Measure to Manage

How do you answer the question, “What is the function of business?”

Peter Drucker stated that the function of business is to attract and maintain customers in order to make a profit, or in the case of a non-profit to remain financially viable.

If you can accept this basic premise, then answer this, “How do you currently measure how well you are doing in the area of attracting and maintaining customers, and what are you doing to improve?”

What gets measured gets managed. What are you measuring?

What gets measured is reflective of your true values and vision. If margins, profits, monthly gross shipments, and return on investment are your key measurements, you value profits. These measurements are often referred to as “Self-Gratification Indicators.” They make you feel good (provided the numbers are good), but they can also be manipulated by a good financial person (re-evaluating inventory, LIFO/FIFO, etc.). Therefore, they do not necessarily measure how well you are actually doing in the eyes of your customers (internal and external), and as such, do not indicate your future strength. At best, they may be a report card of past decisions.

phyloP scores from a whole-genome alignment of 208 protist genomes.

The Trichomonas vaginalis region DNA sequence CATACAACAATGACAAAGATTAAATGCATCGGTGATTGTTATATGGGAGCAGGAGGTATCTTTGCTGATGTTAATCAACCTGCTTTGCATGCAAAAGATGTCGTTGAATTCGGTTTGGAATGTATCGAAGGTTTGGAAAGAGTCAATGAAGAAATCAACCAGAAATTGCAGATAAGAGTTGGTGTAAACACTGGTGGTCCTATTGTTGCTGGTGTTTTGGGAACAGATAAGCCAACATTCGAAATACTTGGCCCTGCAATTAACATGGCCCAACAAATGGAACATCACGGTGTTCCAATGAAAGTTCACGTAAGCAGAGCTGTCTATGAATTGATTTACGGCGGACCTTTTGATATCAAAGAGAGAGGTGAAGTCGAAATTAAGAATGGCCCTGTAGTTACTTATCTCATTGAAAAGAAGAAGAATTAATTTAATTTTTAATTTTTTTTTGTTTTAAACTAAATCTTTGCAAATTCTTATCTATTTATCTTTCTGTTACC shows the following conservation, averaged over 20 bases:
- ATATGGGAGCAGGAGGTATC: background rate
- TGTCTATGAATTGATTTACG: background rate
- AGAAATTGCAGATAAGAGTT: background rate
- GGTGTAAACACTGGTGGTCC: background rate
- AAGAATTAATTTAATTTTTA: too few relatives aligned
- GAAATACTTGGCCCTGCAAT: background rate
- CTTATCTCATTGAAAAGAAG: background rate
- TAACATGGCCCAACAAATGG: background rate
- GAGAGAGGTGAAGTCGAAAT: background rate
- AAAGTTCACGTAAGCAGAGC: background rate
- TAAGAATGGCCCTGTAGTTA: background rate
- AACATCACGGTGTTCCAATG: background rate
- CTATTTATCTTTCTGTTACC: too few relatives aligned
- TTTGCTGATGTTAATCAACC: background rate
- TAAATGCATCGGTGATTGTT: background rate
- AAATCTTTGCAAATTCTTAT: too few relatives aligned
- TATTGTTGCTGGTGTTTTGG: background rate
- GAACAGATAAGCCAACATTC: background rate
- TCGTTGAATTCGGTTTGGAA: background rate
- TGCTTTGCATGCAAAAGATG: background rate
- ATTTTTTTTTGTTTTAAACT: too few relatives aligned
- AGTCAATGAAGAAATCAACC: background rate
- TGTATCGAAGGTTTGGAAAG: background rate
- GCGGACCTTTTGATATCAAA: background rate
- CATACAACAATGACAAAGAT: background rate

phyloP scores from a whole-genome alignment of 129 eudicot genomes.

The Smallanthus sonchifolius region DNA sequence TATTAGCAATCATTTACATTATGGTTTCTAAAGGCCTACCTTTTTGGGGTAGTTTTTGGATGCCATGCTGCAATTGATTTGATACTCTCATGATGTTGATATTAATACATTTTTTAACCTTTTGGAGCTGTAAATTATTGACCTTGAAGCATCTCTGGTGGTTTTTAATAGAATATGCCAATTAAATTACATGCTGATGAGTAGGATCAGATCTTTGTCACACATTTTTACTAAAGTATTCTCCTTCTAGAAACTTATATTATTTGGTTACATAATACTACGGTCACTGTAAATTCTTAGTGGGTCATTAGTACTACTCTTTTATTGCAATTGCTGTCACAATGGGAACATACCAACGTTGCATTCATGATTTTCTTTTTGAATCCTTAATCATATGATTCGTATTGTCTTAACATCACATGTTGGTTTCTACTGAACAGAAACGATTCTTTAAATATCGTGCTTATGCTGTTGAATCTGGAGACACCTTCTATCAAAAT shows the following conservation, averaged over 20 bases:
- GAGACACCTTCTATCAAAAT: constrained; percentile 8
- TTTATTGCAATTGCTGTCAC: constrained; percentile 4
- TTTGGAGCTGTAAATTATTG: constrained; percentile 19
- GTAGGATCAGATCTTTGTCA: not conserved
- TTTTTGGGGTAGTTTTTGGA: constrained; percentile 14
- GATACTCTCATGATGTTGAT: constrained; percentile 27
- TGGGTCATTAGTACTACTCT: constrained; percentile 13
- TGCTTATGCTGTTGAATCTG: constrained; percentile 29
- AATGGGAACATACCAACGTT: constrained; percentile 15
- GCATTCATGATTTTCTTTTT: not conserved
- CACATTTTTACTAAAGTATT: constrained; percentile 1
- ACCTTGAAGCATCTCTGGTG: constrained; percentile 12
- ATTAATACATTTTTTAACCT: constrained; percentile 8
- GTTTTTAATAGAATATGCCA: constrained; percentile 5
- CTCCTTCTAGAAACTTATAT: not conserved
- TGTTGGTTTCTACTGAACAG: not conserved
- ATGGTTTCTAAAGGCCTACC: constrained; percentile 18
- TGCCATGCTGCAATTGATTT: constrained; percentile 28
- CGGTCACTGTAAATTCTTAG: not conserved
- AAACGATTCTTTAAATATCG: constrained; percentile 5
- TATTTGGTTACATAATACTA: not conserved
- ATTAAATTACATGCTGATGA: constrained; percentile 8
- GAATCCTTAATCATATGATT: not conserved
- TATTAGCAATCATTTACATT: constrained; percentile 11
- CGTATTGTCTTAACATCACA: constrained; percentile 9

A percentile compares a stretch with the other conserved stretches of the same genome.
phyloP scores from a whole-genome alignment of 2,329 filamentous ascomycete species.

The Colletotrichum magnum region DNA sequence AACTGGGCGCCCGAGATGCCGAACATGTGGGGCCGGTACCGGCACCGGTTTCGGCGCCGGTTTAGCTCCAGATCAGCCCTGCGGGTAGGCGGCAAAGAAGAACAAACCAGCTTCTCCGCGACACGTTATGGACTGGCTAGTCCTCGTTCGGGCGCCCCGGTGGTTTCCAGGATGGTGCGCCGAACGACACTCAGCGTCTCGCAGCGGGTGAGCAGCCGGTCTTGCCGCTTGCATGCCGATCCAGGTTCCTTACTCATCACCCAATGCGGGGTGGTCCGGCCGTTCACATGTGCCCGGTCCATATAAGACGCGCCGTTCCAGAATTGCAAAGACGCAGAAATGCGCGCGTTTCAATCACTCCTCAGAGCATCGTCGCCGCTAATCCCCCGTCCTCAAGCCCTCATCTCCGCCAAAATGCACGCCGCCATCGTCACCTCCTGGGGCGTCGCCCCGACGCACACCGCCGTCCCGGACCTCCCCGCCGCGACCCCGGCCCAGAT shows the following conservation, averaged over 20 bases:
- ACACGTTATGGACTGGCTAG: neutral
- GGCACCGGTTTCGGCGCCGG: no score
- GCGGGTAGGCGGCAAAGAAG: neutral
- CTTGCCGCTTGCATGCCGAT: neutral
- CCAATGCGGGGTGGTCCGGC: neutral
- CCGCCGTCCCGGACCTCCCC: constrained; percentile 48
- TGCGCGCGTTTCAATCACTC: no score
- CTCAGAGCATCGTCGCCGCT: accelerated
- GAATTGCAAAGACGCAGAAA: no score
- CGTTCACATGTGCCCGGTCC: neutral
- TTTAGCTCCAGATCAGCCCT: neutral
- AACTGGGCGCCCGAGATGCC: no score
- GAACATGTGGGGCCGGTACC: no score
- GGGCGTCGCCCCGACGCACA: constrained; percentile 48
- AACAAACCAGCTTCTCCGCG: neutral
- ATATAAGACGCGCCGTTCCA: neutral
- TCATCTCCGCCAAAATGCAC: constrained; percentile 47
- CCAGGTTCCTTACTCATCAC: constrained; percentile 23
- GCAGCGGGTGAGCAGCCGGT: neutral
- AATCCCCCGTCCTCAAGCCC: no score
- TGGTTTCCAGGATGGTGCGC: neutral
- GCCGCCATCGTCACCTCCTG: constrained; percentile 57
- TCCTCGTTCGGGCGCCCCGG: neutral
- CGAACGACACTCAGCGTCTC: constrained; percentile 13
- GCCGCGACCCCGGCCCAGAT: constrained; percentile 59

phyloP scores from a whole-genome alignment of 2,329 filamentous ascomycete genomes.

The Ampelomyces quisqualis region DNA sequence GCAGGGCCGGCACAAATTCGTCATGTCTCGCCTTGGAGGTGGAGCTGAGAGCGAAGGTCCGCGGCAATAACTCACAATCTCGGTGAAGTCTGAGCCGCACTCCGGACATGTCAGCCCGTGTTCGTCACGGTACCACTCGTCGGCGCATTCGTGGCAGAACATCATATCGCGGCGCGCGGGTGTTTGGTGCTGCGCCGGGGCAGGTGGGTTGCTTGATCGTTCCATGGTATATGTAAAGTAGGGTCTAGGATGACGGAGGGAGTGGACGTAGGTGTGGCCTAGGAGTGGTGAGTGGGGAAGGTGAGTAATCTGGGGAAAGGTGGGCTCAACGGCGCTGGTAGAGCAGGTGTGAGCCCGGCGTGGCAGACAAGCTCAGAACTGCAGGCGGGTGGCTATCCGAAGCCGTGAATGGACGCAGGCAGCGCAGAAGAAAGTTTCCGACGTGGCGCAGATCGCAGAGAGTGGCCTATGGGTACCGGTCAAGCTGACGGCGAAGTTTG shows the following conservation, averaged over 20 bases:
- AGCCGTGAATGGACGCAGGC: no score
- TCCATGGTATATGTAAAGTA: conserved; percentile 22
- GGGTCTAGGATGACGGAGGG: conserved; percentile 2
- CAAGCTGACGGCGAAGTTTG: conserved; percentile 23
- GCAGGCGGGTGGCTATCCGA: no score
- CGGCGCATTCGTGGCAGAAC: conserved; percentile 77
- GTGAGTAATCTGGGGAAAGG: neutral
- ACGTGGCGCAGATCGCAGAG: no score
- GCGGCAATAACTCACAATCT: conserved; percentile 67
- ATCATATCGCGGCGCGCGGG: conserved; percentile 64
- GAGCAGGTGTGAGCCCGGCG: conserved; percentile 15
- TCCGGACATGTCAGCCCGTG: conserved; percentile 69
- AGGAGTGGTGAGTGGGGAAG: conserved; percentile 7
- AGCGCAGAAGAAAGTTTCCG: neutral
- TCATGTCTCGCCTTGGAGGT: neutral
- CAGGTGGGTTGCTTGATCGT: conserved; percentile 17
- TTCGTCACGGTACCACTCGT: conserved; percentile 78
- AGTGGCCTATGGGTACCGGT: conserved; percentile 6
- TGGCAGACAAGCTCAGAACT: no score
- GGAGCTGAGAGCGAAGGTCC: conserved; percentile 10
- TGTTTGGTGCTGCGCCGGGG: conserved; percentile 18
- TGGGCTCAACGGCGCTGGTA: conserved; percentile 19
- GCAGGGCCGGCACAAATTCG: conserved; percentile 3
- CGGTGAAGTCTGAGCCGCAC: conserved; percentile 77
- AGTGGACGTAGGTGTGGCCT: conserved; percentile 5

Measurements are also a powerful way to focus an organization’s efforts to produce desired results. The brain is like a computer. It does not know the difference between the truth and what you actually tell it. Therefore, we as human beings can actually program our brains. Positive thinking works better than negative thinking. The clearer the positive focus that people have on what they are doing, the greater the chance for higher performance. What provides this focus? It’s the vision and values that are provided by leadership.

However, the vision and values must be in alignment with:

  1. What is being measured.

  2. The behaviors of management.

  3. The processes that management has put into place.

Therefore, leadership’s role is first to define the vision and values in order to tell the people in the organization how to reprogram their brains. However, telling is not enough. In organizations where change has failed, the utterances of management’s new values and visions have only become “wallpaper” for the lobby. Only words.

In next month’s post, we’ll examine how to get started on that reprogramming.

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